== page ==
previous experience with peltier cooling was for a peltier
cooled greyscale webcam that I built. I had bought additional
peltier devices and fans for cooling a Steve Chambers modified
(SC-1) long exposure Philips Vesta webcam that I modified, but
I never added the cooling. When I took the Rebel apart for modification,
I studied ways to cool the CMOS imaging chip with a peltier device.
Some have tried cooling the Canon
Digital Rebel by attaching a peltier device to the metal tripod
socket at the base of the camera. This will provide some level
of cooling within the camera. The cooling effect will radiate
within the plastic camera body through its metal framework and
metal shielding. Using this method however, provides very little
direct cooling of the CMOS imaging chip.
The ideal method of cooling the
CMOS imaging chip is to have the cold finger contact the back
of the CMOS chip directly and firmly with thermal transfer paste
being used to aid in the heat transfer.
Below is a photo of the the camera
with the CMOS imaging chip exposed:
Cooling via the tripod connector
has only two metallic connections to the CMOS chip and these are
the very thin grounding straps shown in the above photo. The only
other physical connections from the CMOS imaging chip to the camera
are by three mounting screws, but these are into plastic posts.
The grounding straps are part of a thin metallic shield that lays
flush with the metallic CMOS assembly frame that surrounds the
CMOS chip. There are two copper clips on each side of the CMOS
imaging chip that are connected to the CMOS assembly frame. These
clips have very minimal contact with the CMOS chip....not good
for heat transfer. the minimal contact occurs at the very edge
of the copper clips when contact is made to hold the imaging chip
in place. Here is a sketch of the contact made:
I studied ways of directly cooling
the CMOS imaging chip without making major modifications to the
camera body. I considered the following:
Attach a 41mm by 28mm thin piece
of aluminum (cold finger) to the back of the CMOS imaging chip
using thermal transfer paste and the existing copper hold down
clips. Raise the height of the copper clips where they connect
tot he CMOS assembly frame with isolating spacers of the same
thickness as the aluminum cold finger:
The aluminum cold finger on the
back of the imaging chip needs to be extended out the camera and
to the peltier device.
I made a model of a cold finger
shape out of a piece of purple plastic to see how it would fit
in the camera:
This is how it would fit on the
CMOS imaging chip (the cold finger would be placed under the copper
With peltier cooler mounted on
The procedure would involve:
1. Removing copper hold down clips
2. Applying thermal transfer paste
on back of CMOS chip.
3. Placing Part 1 on back of chip.
4. Put isolation spacers of the
same thickness as Part 1 between the copper base and CMOS assembly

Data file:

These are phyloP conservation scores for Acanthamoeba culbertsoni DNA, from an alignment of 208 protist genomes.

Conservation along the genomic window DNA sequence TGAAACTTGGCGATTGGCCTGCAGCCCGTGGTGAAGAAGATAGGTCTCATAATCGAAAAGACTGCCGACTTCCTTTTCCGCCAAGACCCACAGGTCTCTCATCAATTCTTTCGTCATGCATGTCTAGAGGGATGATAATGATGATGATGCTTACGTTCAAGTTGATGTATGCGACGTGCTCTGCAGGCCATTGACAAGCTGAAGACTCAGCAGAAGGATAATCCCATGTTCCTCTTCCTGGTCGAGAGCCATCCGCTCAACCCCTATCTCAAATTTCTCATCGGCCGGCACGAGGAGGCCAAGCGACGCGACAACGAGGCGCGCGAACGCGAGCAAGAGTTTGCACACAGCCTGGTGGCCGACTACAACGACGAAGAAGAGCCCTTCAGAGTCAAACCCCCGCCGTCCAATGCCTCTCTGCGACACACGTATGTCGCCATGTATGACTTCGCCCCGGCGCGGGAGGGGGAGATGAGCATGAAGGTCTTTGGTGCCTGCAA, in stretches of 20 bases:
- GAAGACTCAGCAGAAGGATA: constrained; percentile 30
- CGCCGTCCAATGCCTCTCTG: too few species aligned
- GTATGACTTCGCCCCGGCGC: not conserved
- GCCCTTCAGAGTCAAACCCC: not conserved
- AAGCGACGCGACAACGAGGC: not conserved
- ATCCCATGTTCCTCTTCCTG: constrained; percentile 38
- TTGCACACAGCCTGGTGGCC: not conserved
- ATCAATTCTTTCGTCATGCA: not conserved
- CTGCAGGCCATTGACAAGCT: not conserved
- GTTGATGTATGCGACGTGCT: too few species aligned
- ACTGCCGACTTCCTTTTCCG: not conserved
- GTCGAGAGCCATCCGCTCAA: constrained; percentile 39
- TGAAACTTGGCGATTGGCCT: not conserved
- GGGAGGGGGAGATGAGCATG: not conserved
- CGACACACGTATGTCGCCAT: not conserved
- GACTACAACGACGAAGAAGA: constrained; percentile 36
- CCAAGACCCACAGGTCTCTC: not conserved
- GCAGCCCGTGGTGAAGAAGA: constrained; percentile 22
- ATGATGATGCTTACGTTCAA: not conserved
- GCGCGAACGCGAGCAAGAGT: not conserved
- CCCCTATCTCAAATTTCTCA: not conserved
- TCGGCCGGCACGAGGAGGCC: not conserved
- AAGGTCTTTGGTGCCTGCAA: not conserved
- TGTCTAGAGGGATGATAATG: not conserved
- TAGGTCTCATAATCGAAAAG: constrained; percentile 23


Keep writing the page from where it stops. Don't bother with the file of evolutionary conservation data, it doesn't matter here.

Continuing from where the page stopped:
to keep existing hold down pressure the same as pre-modification.
5. Insert Part 2 through slot
in base of camera. Slot would need to have been previously drilled
out to a size needed for the cold finger runner (5mm wide). This
hole needs to be drilled through both the plastic camera body
and metal frame.
6. Attach Part 2 to peltier cold
side using nylon nuts/bolts/washers and use thermal transfer paste.
7. Place part 2 with peltier device
through camera body slot and connect the cold finger runners of
Parts 1 and 2 with small screws or nuts/bolts and use thermal
8. Use the camera's tripod socket
to bracket the peltier/ fan assembly firmly to the camera body.
Maintain clearance for battery cover so that it can fully open.
9. Wrap insulating foam tape around
base of cold plate at base of camera. This is how the camera would
appear with peltier cooler attached:
I would operate the peltier device
at full power using a variable power supply. Using the same peltier
device and power supply I have gotten good results with the peltier cooled webcam I built.
Instead of cutting a hole in the
camera body as per Method #1 above, the less obtrusive option
is to fashion a peltier cooler whose cold plate attaches to the
metal tripod connector of the camera. The cooling provided to
the CMOS imaging chip could be improved somewhat if the square
part of Part 1 in Method #1 above was mounted to the back of the
CMOS chip using the copper clips and also using the needed spacers.
Thermal paste would be used.
In addition to Method #2 above,
try to insulate the tripod connector and connect it directly to
the CMOS assembly frame. It is screwed into the frame at the bottom
of the camera with 2 small screws. These screws are in a position
that makes it difficult to loosen them, without disassembly of
the camera beyond the steps taken in Part 1. An option is to fashion
a small right angle screwdriver from a jewelers screwdriver by
bending its tip. If these screws could be loosened, an insulating
material would be placed between the connector and metal camera
frame. An "L" shaped aluminum runner could then be used
to connect the tripod connector directly to the CMOS assembly
frame using the existing CMOS assembly hold-down screw:
Before attempting a peltier cooling
method, I need to test the recently modified (filter removal)
camera for astrophotography. Nighttime temperatures here in Northeastern
PA are usually below 50 degrees most of the year so the need for
doing a peltier mod is not as great as if in warmer climates.
I recently heard from Mike Kudenov
who added peltier cooling to a 300D in a different way:
UPDATE: In April 2008, I completed the modification
of a Canon 450D (XSi) to remove its IR cut filter. I built a whole
camera cooler for the camera using a peltier device from a beverage
cooler. Modification and Peltier Cooler Construction plans can
be seen HERE.
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